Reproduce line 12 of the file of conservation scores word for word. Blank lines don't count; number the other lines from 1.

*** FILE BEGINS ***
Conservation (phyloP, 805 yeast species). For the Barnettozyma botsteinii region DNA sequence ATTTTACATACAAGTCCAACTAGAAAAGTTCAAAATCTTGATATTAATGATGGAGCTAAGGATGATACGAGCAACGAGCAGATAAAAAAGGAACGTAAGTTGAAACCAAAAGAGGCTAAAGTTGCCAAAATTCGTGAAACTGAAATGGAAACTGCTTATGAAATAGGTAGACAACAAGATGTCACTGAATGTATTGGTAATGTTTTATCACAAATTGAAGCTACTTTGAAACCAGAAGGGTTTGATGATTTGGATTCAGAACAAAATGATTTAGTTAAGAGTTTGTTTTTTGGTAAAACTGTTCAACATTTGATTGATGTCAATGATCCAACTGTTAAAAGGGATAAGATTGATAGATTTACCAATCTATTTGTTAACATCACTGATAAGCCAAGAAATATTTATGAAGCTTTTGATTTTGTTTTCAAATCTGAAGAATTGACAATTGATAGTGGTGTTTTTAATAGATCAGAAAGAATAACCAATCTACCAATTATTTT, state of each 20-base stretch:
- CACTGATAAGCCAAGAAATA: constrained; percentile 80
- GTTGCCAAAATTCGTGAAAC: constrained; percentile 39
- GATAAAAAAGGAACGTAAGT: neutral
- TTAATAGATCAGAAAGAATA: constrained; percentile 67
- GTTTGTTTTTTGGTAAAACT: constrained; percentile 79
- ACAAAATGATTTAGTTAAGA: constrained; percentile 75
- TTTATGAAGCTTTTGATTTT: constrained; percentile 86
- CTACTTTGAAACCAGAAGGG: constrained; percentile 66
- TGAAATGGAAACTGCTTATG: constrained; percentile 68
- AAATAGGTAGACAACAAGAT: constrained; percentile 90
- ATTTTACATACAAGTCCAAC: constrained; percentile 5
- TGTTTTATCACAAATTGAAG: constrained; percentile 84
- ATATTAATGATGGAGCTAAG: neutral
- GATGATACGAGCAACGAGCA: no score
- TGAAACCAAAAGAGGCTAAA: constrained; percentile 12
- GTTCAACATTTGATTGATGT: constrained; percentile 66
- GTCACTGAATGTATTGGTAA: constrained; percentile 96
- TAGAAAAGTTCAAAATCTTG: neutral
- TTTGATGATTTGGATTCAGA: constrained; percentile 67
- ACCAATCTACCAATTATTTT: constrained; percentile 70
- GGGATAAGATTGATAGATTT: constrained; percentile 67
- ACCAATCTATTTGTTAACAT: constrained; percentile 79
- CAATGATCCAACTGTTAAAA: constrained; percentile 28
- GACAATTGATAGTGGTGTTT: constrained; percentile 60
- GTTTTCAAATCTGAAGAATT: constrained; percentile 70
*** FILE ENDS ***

- ATTTTACATACAAGTCCAAC: constrained; percentile 5